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Vitamin D for the Treatment of Women With Polycystic Ovary Syndrome (PCOS)

This study has been completed.
Information provided by (Responsible Party):
Nazia Raja-Khan, Milton S. Hershey Medical Center Identifier:
First received: May 21, 2009
Last updated: September 17, 2014
Last verified: September 2014
The purpose of this study is to determine if vitamin D will improve insulin resistance, inflammation, and overall well-being in women with PCOS.

Condition Intervention Phase
Polycystic Ovary Syndrome Dietary Supplement: Vitamin D Drug: Placebo Phase 1 Phase 2

Study Type: Interventional
Study Design: Allocation: Randomized
Intervention Model: Parallel Assignment
Masking: Double (Participant, Investigator)
Primary Purpose: Treatment
Official Title: Vitamin D Supplementation in Polycystic Ovary Syndrome: a Randomized Controlled Trial.

Resource links provided by NLM:

Further study details as provided by Nazia Raja-Khan, Milton S. Hershey Medical Center:

Primary Outcome Measures:
  • The primary outcome will be to determine if vitamin D reduces insulin resistance compared to placebo [ Time Frame: 12 weeks ]

Secondary Outcome Measures:
  • Reduced Inflammation [ Time Frame: 12 weeks ]
  • Improvement in psychological health and overall well-being [ Time Frame: 12 weeks ]

Enrollment: 38
Study Start Date: May 2009
Study Completion Date: September 2014
Primary Completion Date: February 2014 (Final data collection date for primary outcome measure)
Arms Assigned Interventions
Experimental: Viatmin D Dietary Supplement: Vitamin D
Vitamin D 300 mcg by mouth once daily for 12 weeks
Placebo Comparator: Placebo Drug: Placebo
Placebo by mouth once daily for 12 weeks

Detailed Description:

As many cells throughout the body possess the vitamin D receptor, adequate vitamin D levels may be essential for multiple physiologic functions. In recent years, vitamin D insufficiency has been linked to insulin resistance, inflammation, poor psychological health, obesity, type 2 diabetes, and cardiovascular disease - these are also commonly found in women with Polycystic Ovary syndrome (PCOS). We believe that vitamin D insufficiency contributes to insulin resistance, inflammation, and psychological distress in women with PCOS. These adverse effects may ultimately increase the risk for serious long-term complications in PCOS, including type 2 diabetes and cardiovascular disease. The key objectives of this research study are to determine the effects of vitamin D supplementation on insulin resistance, inflammation, mood and overall well-being in women with PCOS.

The protocol has been modified by adding the following specific aim: To compare vascular function in healthy age and BMI similar matched women to PCOS women pre-treatment. Our hypothesis is that PCOS women will have greater attenuations in retinal vascular reactivity compared to healthy control women, demonstrating poorer endothelial function. We are currently recruiting healthy women who are age and BMI similar to the PCOS women and measure their retinal vascular reactivity for comparisons to the PCOS women's pre-treatment vascular reactivity. These healthy women will only have a baseline visit in which retinal vascular reactivity will be measured. They will not be enrolled in the placebo or Vitamin D randomization process as described above.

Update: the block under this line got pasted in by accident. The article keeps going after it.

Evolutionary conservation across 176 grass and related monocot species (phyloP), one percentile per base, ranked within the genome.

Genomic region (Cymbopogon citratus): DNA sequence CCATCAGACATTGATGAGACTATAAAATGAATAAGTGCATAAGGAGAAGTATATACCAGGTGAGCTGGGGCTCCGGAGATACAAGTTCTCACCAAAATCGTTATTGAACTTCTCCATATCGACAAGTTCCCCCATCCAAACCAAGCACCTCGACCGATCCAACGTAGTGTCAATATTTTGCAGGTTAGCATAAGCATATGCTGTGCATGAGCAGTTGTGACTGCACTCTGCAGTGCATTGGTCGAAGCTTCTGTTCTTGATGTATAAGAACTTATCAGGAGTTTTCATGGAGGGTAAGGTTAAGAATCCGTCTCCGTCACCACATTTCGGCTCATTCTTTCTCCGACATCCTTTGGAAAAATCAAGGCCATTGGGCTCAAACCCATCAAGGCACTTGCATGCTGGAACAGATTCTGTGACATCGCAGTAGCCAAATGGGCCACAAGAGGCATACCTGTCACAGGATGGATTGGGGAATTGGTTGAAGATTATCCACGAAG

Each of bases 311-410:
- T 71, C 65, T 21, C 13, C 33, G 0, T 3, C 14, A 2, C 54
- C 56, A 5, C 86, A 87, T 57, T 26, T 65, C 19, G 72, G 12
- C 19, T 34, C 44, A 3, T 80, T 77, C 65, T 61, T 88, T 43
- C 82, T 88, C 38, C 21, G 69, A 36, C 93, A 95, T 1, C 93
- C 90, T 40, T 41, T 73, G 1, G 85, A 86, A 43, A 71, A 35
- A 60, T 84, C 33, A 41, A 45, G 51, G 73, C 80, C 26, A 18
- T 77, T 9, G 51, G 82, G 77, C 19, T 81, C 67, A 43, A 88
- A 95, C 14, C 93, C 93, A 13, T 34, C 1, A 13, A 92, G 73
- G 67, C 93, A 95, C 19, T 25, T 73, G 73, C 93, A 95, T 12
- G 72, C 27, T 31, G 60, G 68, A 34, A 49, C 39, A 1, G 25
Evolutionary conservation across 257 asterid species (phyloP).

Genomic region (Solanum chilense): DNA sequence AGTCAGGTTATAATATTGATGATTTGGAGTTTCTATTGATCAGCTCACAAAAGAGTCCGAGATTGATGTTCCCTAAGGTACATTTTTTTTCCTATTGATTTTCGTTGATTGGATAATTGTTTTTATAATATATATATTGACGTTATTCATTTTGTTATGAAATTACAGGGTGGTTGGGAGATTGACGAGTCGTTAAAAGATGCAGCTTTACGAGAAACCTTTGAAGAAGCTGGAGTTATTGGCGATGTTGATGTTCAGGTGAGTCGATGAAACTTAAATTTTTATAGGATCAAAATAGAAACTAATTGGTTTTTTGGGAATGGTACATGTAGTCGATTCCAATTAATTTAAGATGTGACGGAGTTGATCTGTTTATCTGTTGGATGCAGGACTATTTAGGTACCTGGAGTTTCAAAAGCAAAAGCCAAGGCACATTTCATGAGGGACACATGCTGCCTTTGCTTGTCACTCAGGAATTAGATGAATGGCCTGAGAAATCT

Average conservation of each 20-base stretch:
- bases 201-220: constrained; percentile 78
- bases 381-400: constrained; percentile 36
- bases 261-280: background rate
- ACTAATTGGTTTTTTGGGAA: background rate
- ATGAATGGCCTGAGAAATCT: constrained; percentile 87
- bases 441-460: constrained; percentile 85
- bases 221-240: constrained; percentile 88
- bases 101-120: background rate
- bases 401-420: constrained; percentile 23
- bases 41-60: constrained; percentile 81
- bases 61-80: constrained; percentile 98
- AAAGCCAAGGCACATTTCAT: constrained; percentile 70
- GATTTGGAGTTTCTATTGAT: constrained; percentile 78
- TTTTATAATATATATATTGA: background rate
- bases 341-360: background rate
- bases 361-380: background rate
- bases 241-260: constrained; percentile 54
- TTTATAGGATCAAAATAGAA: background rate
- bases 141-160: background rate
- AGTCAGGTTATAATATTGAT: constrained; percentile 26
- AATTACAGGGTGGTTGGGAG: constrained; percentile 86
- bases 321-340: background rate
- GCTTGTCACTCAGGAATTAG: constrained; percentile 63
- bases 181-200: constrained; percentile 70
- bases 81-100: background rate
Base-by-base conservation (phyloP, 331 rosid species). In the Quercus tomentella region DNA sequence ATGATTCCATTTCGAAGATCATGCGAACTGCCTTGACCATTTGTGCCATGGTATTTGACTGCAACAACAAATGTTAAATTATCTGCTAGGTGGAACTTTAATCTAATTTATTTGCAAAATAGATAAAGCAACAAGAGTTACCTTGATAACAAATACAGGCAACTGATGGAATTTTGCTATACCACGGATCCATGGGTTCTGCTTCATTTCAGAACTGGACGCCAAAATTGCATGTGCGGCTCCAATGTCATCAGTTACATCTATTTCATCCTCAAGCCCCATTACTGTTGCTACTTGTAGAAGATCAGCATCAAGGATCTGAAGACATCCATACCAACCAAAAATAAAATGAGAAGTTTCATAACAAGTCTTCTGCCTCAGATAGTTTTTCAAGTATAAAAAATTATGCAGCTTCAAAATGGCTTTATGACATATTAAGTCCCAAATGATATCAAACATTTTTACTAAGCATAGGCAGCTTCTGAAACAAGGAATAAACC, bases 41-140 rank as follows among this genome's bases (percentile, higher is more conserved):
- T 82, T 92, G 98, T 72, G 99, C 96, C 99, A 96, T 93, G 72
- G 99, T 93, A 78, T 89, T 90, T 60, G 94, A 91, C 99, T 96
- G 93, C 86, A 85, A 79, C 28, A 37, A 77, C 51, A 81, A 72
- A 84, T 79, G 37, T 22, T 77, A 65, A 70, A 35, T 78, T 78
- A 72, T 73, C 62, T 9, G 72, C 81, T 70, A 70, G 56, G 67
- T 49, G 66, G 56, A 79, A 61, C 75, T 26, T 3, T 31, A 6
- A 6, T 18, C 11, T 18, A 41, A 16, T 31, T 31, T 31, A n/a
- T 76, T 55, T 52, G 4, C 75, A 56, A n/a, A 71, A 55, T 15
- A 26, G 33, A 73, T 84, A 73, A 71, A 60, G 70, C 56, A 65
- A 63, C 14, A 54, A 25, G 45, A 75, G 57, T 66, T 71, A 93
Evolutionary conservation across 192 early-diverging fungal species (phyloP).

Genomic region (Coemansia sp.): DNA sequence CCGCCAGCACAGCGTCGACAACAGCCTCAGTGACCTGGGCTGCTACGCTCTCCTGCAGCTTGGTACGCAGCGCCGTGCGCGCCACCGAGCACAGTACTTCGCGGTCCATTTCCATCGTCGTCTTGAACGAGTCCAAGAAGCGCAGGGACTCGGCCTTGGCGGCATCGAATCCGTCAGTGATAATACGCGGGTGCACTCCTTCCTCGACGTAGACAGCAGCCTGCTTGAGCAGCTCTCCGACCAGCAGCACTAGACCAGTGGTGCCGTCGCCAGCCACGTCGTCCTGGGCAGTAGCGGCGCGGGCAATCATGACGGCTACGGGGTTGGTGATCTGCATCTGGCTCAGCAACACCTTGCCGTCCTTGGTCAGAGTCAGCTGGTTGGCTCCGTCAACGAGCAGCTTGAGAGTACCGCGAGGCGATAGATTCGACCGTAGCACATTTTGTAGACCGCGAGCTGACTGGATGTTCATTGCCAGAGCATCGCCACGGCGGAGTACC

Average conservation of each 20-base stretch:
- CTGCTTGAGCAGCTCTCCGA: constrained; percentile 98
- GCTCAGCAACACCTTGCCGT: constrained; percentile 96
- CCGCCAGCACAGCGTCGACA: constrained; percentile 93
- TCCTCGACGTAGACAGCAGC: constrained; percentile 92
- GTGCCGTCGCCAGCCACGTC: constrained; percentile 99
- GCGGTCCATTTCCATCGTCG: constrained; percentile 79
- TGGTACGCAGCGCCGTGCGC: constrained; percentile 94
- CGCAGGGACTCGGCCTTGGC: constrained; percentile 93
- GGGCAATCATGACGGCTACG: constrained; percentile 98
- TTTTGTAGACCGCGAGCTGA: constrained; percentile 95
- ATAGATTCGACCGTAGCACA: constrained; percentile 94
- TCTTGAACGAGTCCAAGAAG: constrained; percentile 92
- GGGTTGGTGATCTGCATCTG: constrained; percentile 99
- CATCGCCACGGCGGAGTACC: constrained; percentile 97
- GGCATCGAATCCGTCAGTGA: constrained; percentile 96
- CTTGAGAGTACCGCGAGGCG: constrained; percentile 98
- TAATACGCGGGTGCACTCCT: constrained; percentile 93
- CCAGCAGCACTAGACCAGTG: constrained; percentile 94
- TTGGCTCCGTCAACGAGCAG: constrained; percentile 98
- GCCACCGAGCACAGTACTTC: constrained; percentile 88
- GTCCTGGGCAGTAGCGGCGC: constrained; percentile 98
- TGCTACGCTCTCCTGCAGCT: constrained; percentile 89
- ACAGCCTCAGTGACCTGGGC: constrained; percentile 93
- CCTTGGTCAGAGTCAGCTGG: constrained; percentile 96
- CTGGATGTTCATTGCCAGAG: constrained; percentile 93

Ages Eligible for Study:   18 Years to 45 Years   (Adult)
Sexes Eligible for Study:   Female
Accepts Healthy Volunteers:   No

Inclusion Criteria:

  • Diagnosis of PCOS based on:

    • Eight or fewer menstrual periods per year or spontaneous intermenstrual periods of greater than or equal to 45 days, and
    • Elevated testosterone levels

Exclusion Criteria:

  • Current Pregnancy or Nursing
  • Elevated calcium
  • Kidney Stones or kidney disease
  • Current use of vitamin D (other than a multivitamin)
  • Use of metformin or other insulin sensitizing drugs in the last 3 months
  • Elevated prolactin or untreated thyroid disease
  • Diabetes, Liver disease, Heart disease, or other serious medical condition
  Contacts and Locations
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Please refer to this study by its identifier: NCT00907153

United States, Pennsylvania
Penn State College of Medicine, Penn State Milton S Hershey Medical Center
Hershey, Pennsylvania, United States, 17033
Sponsors and Collaborators
Milton S. Hershey Medical Center
Principal Investigator: Nazia Raja-Khan, M.D. Penn State College of Medicine, Penn State Milton S. Hershey Medical Center
  More Information

Responsible Party: Nazia Raja-Khan, M.D., Assistant Professor of Medicine, Division of Endocrinology, Diabetes, and Metabolism, Milton S. Hershey Medical Center Identifier: NCT00907153     History of Changes
Other Study ID Numbers: 29714
Study First Received: May 21, 2009
Last Updated: September 17, 2014

Keywords provided by Nazia Raja-Khan, Milton S. Hershey Medical Center:
Polycystic Ovary Syndrome
Vitamin D
Insulin resistance

Additional relevant MeSH terms:
Polycystic Ovary Syndrome
Pathologic Processes
Ovarian Cysts
Ovarian Diseases
Adnexal Diseases
Genital Diseases, Female
Gonadal Disorders
Endocrine System Diseases
Vitamin D
Growth Substances
Physiological Effects of Drugs
Bone Density Conservation Agents processed this record on September 21, 2017